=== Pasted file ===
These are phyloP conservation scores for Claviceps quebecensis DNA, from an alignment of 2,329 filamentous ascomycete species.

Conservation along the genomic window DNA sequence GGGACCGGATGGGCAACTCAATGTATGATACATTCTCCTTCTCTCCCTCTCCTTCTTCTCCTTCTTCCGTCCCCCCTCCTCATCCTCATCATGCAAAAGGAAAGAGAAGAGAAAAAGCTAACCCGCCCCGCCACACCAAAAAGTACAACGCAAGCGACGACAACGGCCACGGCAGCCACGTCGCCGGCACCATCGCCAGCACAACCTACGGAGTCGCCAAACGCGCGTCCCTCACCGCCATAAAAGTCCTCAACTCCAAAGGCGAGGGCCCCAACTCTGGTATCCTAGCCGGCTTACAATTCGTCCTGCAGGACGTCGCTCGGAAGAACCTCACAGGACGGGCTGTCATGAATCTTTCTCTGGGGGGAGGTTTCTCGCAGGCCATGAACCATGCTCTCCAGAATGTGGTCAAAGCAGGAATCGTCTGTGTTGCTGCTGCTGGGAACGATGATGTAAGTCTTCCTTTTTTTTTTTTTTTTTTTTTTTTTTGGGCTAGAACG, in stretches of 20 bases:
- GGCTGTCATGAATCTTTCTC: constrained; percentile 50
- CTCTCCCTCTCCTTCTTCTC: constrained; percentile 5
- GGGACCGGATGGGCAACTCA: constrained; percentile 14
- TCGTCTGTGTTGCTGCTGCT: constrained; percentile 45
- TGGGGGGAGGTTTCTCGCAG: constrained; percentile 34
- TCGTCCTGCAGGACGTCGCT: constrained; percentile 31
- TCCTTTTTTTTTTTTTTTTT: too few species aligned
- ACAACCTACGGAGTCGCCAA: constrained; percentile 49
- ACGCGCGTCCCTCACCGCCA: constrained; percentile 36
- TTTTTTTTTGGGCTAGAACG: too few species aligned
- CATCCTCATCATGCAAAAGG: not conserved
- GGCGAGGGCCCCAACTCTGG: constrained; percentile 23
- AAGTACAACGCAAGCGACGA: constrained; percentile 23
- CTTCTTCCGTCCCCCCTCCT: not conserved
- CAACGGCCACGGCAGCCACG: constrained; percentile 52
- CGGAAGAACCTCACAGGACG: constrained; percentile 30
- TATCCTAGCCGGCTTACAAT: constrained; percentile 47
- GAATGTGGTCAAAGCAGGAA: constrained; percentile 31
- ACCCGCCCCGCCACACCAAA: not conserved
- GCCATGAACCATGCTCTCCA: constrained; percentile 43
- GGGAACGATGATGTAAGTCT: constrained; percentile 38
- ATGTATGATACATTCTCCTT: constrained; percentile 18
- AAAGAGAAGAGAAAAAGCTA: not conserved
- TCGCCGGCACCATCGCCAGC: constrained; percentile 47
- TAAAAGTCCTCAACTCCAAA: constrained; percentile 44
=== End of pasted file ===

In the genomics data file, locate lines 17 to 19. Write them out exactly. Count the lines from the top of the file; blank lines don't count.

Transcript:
- CAACGGCCACGGCAGCCACG: constrained; percentile 52
- CGGAAGAACCTCACAGGACG: constrained; percentile 30
- TATCCTAGCCGGCTTACAAT: constrained; percentile 47